I ran across a blog noting that Cisco has a vulnerability in a new product. The blog also lists two (one, two) articles showing that Cisco has had hard-coded credentials in the past. I understand that many times a known process is repeated, essentially copy-pasted between people, and we have similar issues as we have had in the past. However, in 2022 or 2023, it's unacceptable to hard-code credentials in digital systems that will be used in today's world.
What's worse than having this issue is stating that the fix is "an upgrade". Their verbiage for those without a service contract is: "Customers should have the product serial number available and be prepared to provide the URL of this advisory as evidence of entitlement to a free upgrade." Which, to me, is not only bad for the world, but it's equivalent to the stuff that bulls leave behind in the fields.
I suspect that this product and software were based on something that already exists, and it was rushed out without a good security evaluation. Or perhaps there are developers and managers who don't think that hard-coding credentials will compromise security.
That's a cultural problem. Either you're going too fast, or you don't take this seriously, either way, you don't have a good culture that values quality and protection. Certainly, their disclaimer about needing valid contracts or proving you have a device to get a security patch for a flaw they built is also a sign of a poor culture that doesn't really understand the problems they are creating, nor are they taking responsibility for the issues.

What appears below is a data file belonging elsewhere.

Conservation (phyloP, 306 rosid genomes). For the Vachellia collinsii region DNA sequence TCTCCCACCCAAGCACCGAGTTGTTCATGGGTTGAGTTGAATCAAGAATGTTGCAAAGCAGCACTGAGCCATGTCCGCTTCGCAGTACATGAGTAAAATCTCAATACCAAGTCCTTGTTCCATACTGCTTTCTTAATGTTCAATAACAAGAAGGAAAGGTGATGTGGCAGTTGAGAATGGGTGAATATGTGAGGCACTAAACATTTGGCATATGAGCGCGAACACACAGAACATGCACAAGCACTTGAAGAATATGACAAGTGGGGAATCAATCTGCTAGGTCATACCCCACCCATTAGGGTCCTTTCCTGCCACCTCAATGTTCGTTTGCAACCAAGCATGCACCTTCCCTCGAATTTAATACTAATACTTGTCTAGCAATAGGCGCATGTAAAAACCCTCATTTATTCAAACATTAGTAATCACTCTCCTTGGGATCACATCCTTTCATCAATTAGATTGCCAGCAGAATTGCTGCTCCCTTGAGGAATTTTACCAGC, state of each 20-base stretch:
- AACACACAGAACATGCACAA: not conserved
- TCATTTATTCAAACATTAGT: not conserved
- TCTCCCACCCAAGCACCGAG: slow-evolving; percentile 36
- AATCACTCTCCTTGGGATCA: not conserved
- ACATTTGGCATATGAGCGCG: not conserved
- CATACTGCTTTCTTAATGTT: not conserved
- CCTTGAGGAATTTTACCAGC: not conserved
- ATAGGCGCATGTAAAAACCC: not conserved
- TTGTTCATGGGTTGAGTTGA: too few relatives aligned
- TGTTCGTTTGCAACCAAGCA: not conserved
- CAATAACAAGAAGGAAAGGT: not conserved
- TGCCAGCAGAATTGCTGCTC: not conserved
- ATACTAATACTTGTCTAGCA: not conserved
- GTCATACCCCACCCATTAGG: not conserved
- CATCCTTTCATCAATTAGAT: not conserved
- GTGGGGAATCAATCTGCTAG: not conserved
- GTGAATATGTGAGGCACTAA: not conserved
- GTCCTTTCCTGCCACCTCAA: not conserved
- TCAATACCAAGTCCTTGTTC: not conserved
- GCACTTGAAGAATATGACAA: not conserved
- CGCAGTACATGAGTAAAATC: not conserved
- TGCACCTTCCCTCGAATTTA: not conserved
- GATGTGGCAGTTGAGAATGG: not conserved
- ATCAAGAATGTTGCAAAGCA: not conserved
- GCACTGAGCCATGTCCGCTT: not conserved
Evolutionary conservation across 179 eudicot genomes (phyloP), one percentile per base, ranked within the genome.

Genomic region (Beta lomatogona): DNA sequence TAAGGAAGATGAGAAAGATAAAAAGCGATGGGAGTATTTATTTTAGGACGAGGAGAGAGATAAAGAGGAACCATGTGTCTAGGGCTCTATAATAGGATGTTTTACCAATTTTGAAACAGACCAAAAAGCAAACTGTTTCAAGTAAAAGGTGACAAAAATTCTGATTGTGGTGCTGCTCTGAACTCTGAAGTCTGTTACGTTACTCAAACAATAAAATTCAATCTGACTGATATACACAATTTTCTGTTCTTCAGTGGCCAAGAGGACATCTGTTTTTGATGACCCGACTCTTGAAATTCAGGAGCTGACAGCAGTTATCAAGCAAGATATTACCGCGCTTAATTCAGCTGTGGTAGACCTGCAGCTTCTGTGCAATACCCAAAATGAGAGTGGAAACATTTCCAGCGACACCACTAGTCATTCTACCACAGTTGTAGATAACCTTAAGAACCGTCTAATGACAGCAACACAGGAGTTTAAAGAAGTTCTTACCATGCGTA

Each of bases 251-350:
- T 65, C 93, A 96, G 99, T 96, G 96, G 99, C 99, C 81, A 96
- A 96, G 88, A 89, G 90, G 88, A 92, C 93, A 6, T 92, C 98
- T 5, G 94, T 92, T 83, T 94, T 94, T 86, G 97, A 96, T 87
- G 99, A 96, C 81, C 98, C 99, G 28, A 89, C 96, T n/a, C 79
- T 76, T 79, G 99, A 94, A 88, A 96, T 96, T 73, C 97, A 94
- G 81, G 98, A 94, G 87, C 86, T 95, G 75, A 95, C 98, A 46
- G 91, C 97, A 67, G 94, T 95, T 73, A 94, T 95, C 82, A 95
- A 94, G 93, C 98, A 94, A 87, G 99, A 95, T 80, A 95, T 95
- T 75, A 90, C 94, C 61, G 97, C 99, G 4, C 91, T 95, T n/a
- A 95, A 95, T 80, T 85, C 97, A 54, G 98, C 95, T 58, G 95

At the very least, fixing their poor security ought to be free and easy. I get that there are likely some software upgrades included in this patch, given the nature of software development and limited branches under support. However, there are other ways to ensure those features aren't enabled for customers who shouldn't have them. Making the entire world of computer network infrastructure less secure because you want customers to pay for your mistakes isn't a model I'd want to adapt.
I know many people don't want more regulation or guidelines from governments (or even from insurance), but if I were going to accept some universal restriction, this would be the place. If you use hard-coded passwords, your product can't be sold and no insurance claims apply if you are sued.
Maybe that would change the way Cisco and others build software.